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First ever evidence of a comet striking Earth

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#1    Waspie_Dwarf

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Posted 09 October 2013 - 11:34 AM

First ever evidence of a comet striking Earth


University of the Witwatersrand, Johannesburg said:

The first ever evidence of a comet entering Earth’s atmosphere and exploding, raining down a shock wave of fire which obliterated every life form in its path, has been discovered by a team of South African scientists and international collaborators, and will be presented at a public lecture on Thursday.

The discovery has not only provided the first definitive proof of a comet striking Earth, millions of years ago, but it could also help us to unlock, in the future, the secrets of the formation of our solar system.

“Comets always visit our skies – they’re these dirty snowballs of ice mixed with dust – but never before in history has material from a comet ever been found on Earth,” says Professor David Block of Wits University.

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#2    Hobbit Feet

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Posted 11 October 2013 - 01:33 PM

I thought green glass was from volcanos.


#3    paperdyer

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Posted 11 October 2013 - 02:51 PM

View PostHobbit Feet, on 11 October 2013 - 01:33 PM, said:

I thought green glass was from volcanos.
And old Coke bottles. :yes:

Seriously, if the meteor/comet hit with enough force and heat, I can see glass being formed.  I guess the color would have been from the composition of the meteor.


#4    ineffectiveArtist

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Posted 11 October 2013 - 05:00 PM

Meteors and comets are made from all sorts of minerals. I could see the mineral being spread through the glass as it's being made and giving it colour.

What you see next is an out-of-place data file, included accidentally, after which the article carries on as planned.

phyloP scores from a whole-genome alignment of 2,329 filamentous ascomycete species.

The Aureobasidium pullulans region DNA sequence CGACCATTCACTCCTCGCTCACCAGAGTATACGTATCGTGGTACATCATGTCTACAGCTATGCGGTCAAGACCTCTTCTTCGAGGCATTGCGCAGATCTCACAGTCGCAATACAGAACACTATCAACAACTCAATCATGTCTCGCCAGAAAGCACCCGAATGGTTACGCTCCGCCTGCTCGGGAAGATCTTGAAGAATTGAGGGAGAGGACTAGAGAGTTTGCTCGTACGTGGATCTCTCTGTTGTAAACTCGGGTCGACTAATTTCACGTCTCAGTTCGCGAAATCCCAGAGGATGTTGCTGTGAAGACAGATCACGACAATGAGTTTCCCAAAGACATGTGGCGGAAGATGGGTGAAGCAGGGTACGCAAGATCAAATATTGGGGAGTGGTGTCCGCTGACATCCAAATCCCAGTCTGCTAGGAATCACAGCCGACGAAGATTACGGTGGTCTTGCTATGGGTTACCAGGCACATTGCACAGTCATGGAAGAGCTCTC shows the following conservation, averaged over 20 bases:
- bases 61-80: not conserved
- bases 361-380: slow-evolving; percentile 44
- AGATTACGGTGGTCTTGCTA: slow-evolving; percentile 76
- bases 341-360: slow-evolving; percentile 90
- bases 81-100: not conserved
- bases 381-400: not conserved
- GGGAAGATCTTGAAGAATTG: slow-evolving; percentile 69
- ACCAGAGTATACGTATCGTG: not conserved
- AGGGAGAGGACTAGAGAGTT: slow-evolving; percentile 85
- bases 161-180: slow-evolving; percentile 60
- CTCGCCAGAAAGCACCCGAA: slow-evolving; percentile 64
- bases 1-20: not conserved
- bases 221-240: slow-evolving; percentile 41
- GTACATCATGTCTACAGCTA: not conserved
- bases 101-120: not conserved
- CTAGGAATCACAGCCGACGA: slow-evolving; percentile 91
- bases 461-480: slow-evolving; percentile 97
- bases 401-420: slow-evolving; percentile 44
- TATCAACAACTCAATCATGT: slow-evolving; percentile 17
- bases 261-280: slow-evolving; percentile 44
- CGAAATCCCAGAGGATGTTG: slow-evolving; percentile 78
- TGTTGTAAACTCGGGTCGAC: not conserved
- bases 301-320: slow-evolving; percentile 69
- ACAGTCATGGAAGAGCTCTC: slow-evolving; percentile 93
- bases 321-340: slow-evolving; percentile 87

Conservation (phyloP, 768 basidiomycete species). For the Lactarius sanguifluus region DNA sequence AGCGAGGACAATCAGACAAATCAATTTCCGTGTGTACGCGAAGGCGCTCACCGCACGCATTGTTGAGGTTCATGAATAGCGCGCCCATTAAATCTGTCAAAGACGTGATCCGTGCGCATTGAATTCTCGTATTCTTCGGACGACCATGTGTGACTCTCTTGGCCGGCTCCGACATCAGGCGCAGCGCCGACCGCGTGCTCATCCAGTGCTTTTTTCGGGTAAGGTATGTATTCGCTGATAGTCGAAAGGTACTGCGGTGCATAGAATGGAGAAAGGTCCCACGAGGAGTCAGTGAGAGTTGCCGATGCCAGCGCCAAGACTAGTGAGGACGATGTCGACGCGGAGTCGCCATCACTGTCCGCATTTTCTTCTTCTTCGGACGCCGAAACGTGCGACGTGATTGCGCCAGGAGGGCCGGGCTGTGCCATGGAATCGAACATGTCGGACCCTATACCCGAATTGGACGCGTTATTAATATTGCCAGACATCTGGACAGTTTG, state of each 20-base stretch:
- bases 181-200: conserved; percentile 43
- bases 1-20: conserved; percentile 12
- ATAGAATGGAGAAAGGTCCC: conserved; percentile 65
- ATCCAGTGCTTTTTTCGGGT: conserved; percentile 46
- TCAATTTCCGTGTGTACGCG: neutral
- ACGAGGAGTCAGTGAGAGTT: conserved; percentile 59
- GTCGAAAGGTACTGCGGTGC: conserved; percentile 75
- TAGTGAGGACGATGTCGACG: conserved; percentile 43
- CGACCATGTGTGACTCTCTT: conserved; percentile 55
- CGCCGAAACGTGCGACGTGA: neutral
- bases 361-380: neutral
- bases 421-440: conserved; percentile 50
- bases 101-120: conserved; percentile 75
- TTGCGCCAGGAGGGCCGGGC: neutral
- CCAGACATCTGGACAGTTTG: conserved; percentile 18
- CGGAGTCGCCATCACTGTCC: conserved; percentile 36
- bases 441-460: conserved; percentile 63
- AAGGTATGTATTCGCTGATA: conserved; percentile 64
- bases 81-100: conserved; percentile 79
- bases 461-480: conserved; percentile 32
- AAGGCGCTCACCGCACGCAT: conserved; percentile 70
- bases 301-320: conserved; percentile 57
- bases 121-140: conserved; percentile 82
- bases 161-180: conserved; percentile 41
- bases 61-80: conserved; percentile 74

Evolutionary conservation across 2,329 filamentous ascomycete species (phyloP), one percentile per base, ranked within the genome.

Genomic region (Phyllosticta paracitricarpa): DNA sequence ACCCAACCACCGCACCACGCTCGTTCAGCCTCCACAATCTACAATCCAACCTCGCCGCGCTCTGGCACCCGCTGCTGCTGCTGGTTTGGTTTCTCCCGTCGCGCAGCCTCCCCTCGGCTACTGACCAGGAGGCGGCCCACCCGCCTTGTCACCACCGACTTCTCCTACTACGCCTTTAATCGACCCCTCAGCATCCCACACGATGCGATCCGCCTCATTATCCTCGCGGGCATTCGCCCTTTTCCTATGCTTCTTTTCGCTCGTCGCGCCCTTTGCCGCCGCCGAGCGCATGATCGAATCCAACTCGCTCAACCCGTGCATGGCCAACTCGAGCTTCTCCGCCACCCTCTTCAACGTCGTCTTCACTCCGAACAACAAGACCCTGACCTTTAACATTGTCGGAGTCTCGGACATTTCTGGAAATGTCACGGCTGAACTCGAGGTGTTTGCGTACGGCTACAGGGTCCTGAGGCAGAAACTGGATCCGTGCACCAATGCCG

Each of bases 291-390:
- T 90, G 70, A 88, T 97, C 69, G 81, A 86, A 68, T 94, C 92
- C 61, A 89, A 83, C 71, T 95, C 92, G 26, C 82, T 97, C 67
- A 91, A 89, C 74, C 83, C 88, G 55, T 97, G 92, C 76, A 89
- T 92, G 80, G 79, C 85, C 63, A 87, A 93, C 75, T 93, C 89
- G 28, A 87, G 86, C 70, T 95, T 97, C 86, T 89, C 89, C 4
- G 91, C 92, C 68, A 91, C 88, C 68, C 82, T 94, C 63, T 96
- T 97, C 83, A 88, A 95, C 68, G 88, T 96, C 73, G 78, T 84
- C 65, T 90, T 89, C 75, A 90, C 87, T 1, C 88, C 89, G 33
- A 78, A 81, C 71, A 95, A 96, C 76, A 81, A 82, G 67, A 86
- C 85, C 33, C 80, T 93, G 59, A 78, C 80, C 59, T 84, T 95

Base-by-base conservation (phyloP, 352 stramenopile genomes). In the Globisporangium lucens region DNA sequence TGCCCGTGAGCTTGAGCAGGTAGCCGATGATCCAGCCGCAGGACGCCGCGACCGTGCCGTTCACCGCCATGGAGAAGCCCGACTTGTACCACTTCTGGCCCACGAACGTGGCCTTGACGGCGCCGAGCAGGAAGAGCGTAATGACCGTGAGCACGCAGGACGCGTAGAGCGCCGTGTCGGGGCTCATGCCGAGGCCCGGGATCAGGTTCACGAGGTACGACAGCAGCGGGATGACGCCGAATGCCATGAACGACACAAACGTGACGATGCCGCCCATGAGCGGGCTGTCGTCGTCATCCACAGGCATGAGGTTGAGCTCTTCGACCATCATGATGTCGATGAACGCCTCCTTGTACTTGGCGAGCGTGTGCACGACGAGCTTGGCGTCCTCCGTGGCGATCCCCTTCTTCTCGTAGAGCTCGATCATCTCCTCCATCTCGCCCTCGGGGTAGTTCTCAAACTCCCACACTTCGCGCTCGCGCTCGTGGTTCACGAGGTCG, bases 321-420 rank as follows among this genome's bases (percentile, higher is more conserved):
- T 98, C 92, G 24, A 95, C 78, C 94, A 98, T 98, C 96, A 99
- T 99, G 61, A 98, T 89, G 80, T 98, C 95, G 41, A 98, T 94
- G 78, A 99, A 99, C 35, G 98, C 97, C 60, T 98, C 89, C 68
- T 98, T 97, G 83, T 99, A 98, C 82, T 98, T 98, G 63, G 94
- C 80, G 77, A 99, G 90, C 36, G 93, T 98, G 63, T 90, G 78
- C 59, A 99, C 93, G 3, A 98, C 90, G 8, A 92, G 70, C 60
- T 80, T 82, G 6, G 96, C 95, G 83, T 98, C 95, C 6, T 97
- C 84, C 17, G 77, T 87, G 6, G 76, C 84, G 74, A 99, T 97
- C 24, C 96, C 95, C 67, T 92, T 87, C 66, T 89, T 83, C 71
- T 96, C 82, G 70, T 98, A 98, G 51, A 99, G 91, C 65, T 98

#5    Sundew

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Posted 11 October 2013 - 08:43 PM

View PostHobbit Feet, on 11 October 2013 - 01:33 PM, said:

I thought green glass was from volcanos.

Comets are supposedly made of dust, rock and ice, when they hit the atmosphere most of it probably burns up, perhaps this is just some of the dust fused together by the heat of hitting the atmosphere, much like when the heat from lightning fuses sand together to form fulgurites.


#6    Waspie_Dwarf

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Posted 12 October 2013 - 10:37 AM

View PostSundew, on 11 October 2013 - 08:43 PM, said:

when they hit the atmosphere most of it probably burns up,

Not so. They may be made of ice but remember that ice at the temperatures experienced in the coldness of space acts more like rock.

Travelling at tens of thousands of miles an hour, the passage through the thin atmosphere takes only a few seconds. In the case of a large comet this will only heat up the surface, the vast majority of the comet will remain intact until they hit the Earth.

The atmosphere protects us from small objects but it is no protection against large asteroids and comets.

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#7    Sundew

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Posted 17 October 2013 - 12:50 AM

View PostWaspie_Dwarf, on 12 October 2013 - 10:37 AM, said:

Not so. They may be made of ice but remember that ice at the temperatures experienced in the coldness of space acts more like rock.

Travelling at tens of thousands of miles an hour, the passage through the thin atmosphere takes only a few seconds. In the case of a large comet this will only heat up the surface, the vast majority of the comet will remain intact until they hit the Earth.

The atmosphere protects us from small objects but it is no protection against large asteroids and comets.


Hmm, I guess I was thinking more along the lines of cometary fragments, like some of the meteor showers that are their remains. You are quite correct, I think Comet ISON is about 3 miles across at its core, or at least that's what one estimate I read indicated. That's a lot of ice to melt in a split second upon entering our atmosphere, should one that size hit us. There was also that famous incident over Tunguska, although I think it did not actually hit the earth but blew up at altitude. In any case it made quite a mess. If it happened today over a major city it could have the appearance of a nuclear attack and potentially do as much or more damage.


#8    TracyTracy

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Posted 22 October 2013 - 09:12 PM

According to Wikipedia, archaeologists tag this same area with the earliest known glass artifacts of human culture which were bead-like. Sounds as though these beads may have been made from bits of the comet as opposed to being manufactured by humankind. Makes sense!






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